Remembering the iron worker in The Broad Highway, readers gave an eager reception to Beltane the Smith, and were charmed with The Chronicles of the Imp (My Lady Caprice).  Also in this steady stream of romance came The Definite Object, Our Admirable Betty, Black Bartlemy's Treasure, Martin Conisby's Vengeance and Peregrine's Progress.
Of The Chronicles of the Imp, The Tatler said, ". . . This is the plot of Mr. Jeffery Farnol's charming story, The Chronicles of the Imp.  It is a fairy tale with every fairy but one grown up.  For Lisbeth is no less a fairy because her hair is up, nor is Dick any the less a fairy prince because he is in trousers, nor the Imp any less Puck because he is in the disguise of the dearest, naughtiest, most lovable little boy in the world.  These, then, are the fairies.  The ' humans,' of course, do the deeds usually left for humans to do.  They try to separate young lovers, marry charming girls against their will, and possess no sense of humour.  Happily, they do not count-at least, not at the end.  All who matter are the lovers and the little boy, and these make the happiest, pleasantest, most adorable little trio of romantics with whom to pass a few hours of an April day.  There is about The Chronicles of the Imp that indescribable quality called ' charm.' What matter if you can easily guess the end the moment you have grasped the beginning ? The story is not important.  It is the way Mr. Farnol tells it that will place The Chronicles of the Imp among those few books with which every reader falls immediately in love."
   In Peregrine's Progress, the author returns to the scenes and times of The Broad Highway.  He tells, as only Farnol can tell, of quickly moving scenes, of lovely summer mornings when the birds are singing and the brooks are rippling; of great adventure, and-of love itself.  He tells of Diana, a gipsy maid, feared by all and tamed by none, in whose company Peregrine travels whilst learning the tinker's trade and the meaning of the " brotherhood of the roadside."
So far the latest work of Jeffery Farnol is Sir John Dering, and here he is at his best.  The action takes place in his favourite period in Paris, London, and Sussex ; and duels, smugglers, maidens in distress, and ladies in disguise pass across the scene with a delightful rapidity that rivets our attention and carries us triumphantly through to a satisfactory conclusion.  To those who love this author's dainty ladies and gallant gentlemen there is no need to recommend the romance, and to those others, possibly few in number, who have not yet come under his spell, this book will come as a welcome relief from the drab outlook of every day life and the dull pessimism of so many modern novels.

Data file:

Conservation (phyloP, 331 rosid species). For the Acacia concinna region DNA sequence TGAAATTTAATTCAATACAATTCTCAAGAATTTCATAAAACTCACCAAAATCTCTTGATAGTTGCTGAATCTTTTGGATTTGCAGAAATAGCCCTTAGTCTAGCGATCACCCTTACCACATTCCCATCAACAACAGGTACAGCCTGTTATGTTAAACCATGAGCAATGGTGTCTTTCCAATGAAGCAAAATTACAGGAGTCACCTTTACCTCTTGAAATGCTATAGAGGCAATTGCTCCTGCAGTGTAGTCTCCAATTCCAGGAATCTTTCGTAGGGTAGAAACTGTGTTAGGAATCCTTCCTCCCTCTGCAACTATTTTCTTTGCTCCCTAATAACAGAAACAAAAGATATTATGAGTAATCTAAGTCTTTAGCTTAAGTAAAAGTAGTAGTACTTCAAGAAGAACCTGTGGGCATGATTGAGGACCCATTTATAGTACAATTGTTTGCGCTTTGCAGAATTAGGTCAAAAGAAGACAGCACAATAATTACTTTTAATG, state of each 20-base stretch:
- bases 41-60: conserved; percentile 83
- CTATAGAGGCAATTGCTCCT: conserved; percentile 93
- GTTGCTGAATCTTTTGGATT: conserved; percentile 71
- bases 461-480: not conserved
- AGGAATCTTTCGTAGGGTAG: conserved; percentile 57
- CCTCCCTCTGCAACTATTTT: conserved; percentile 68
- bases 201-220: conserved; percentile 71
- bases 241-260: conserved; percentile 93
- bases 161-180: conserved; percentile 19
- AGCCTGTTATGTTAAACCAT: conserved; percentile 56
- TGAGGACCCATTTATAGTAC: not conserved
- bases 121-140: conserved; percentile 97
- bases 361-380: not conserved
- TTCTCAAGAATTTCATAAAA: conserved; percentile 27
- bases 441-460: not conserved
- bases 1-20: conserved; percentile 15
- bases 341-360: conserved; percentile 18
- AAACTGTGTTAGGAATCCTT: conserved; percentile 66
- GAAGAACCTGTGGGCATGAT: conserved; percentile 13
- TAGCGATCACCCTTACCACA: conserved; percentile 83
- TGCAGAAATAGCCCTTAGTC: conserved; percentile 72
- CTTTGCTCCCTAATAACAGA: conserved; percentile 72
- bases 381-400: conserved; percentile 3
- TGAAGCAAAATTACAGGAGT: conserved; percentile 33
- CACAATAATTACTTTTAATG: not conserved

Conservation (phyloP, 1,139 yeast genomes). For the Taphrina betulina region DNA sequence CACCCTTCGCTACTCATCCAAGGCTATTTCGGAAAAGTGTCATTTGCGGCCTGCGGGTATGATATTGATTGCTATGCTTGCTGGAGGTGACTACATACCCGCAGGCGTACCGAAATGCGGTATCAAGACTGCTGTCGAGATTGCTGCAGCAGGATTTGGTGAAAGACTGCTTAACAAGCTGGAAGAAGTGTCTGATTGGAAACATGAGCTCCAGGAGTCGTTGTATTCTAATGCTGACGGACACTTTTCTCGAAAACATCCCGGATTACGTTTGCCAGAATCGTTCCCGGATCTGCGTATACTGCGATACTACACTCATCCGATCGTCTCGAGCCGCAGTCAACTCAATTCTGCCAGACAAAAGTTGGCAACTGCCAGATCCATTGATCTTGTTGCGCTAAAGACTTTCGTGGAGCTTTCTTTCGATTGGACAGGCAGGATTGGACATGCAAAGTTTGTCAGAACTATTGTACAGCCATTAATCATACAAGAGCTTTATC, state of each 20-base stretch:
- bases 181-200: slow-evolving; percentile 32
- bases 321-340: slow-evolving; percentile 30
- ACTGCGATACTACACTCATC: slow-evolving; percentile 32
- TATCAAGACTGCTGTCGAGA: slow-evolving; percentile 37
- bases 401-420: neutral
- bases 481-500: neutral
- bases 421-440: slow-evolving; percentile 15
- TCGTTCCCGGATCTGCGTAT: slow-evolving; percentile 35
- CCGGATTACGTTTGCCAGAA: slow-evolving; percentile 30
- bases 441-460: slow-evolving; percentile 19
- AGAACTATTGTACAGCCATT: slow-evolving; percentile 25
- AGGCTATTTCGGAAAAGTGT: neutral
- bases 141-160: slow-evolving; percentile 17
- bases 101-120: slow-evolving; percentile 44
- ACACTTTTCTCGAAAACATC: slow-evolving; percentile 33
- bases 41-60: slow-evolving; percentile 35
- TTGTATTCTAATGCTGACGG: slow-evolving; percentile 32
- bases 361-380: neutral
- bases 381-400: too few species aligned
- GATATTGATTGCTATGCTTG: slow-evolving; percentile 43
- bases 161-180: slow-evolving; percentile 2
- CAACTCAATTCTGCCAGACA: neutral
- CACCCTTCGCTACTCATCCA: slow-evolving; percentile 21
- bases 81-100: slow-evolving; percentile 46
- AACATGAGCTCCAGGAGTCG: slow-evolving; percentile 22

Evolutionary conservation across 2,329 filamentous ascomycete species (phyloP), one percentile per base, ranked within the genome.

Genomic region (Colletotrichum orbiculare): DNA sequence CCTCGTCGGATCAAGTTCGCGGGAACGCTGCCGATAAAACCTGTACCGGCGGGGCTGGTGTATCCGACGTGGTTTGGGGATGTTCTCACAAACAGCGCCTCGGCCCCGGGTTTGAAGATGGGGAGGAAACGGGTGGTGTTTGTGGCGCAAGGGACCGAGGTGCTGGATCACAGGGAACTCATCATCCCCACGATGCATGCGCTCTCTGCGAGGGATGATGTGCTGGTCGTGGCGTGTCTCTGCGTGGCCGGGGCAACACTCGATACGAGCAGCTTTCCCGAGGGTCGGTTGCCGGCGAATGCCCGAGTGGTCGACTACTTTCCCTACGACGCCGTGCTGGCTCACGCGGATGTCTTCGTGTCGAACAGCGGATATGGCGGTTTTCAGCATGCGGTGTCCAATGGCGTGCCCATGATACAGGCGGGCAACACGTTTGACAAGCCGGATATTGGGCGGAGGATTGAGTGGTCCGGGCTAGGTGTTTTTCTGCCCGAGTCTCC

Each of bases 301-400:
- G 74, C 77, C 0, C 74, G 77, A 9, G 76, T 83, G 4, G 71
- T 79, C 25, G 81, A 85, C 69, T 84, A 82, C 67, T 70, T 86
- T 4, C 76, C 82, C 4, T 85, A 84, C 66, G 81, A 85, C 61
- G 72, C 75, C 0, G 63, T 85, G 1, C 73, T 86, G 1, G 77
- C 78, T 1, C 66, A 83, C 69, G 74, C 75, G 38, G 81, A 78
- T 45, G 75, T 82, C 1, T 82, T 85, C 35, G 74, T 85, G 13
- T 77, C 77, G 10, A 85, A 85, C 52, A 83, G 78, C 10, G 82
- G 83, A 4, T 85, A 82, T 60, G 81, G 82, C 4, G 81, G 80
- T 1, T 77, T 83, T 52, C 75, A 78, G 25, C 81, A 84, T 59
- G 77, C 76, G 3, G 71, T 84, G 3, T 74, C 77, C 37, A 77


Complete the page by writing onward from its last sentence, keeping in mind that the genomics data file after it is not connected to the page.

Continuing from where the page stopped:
In writing all these books, how much has Mr. Farnol drawn upon his own experiences ? Although he has written much of the Georgian period, our author has put more of his own life into his books than would be expected, for we know that Mr. Farnol did not live during that age ; and yet we are apt to forget that in England we have many survival & from past periods ; and that in spite of railways, and even of motor cars, we have an England that belongs still to the era of the water wheel and the wind mill ; so that with even a little imagination it is possible for a man, especially if he reads, to transport himself into any age.
   To the last, Dickens deplored the neglect which, during his childhood, committed him to poverty and hardship, to mean streets and warehouses ; but we, who look at his life as a whole, know that his bitter experiences yielded a rich harvest.
In a similar way, although Jeffery Farnol was spared the fate of having negligent parents, it happens that he, too, passed through periods of hardship and anxiety, and lived a life full of variety before he began to write.  He knew romance and encountered adventures before he wrote of them.
   Mr. Farnol was born in the Six Ways region of Birmingham, on February 10, 1878, and he enjoyed a happy childhood, with kind parents, and indulgent friends.  When he was ten years of age, his parents moved to London ; and he spent some years at Lee, in Kent, where he began to reveal those traits that have caused him to be compared with George Borrow, for he became both a rural wanderer, and a reader of romance ; but a time came all too soon when he was sent back to Birmingham, to learn the prosaic craft of engineering.
   Like other good tempered people whom we have known,  Jeffery Farnol had yet a very pugnacious side, a part of his delight in many forms of sport.  This zest for fisticuffs, developed at school, came out strongly in the rough crude world of the engineering shops, and the future author of The Broad Highway was soon engaged in a most dogged series of fights.  On one day he fought a man three times; and though he was badly beaten and battered during the two first struggles, in the end he conquered.  It was this fighting that brought his career as an engineer to a close.  A foreman called him a liar, whereupon Jeffery knocked him down ; and as the foreman's head struck a piece of iron, he became unconscious.  A serious view of the incident was taken, so that jeffery was dismissed, and he returned to his parents in London.
   As Jeffery Farnol had shown some talent for sketching, it was thought that perhaps he might succeed as an artist.  Not far away was the Westminster Art School.  To this institution Jeffery Farnol was sent.  There is an illustrated account of Mouat Loudan's work in the volume of The Artist for the year 1899, from which it is clear that Jeffery Farnol studied under a good master; but he felt that though he enjoyed the work, he could not hope to aspire to front rank, and so, abandoning his brushes for a pen, he achieved a few small successes with short stories.
With that disdain for prudential considerations which is to characteristic of the romantic temperament, Mr. Farnol married at twenty years of age.  Mrs. Farnol was an American, and she and her husband went to New York, where Jeffery began to work hard to make a living.  Here his art training helped him, for he eked out the scantiness of the income that he derived from the writing of short stories by painting the scenery at the Astor Theatre.  It was during this period that he often saw O. Henry, who afterwards became a famous author.  He admired his shy, retiring, gentle ways, and regrets now that he never spoke to him.
  Still harder times banished Jeffery Farnol to a sojourn amongst the poorest of the New York population, with residence in the notorious " Hell's Kitchen " for a spell ; and though this experience was bitter and depressing, it had its uses when Mr. Farnol made the writing of romances big chief occupation.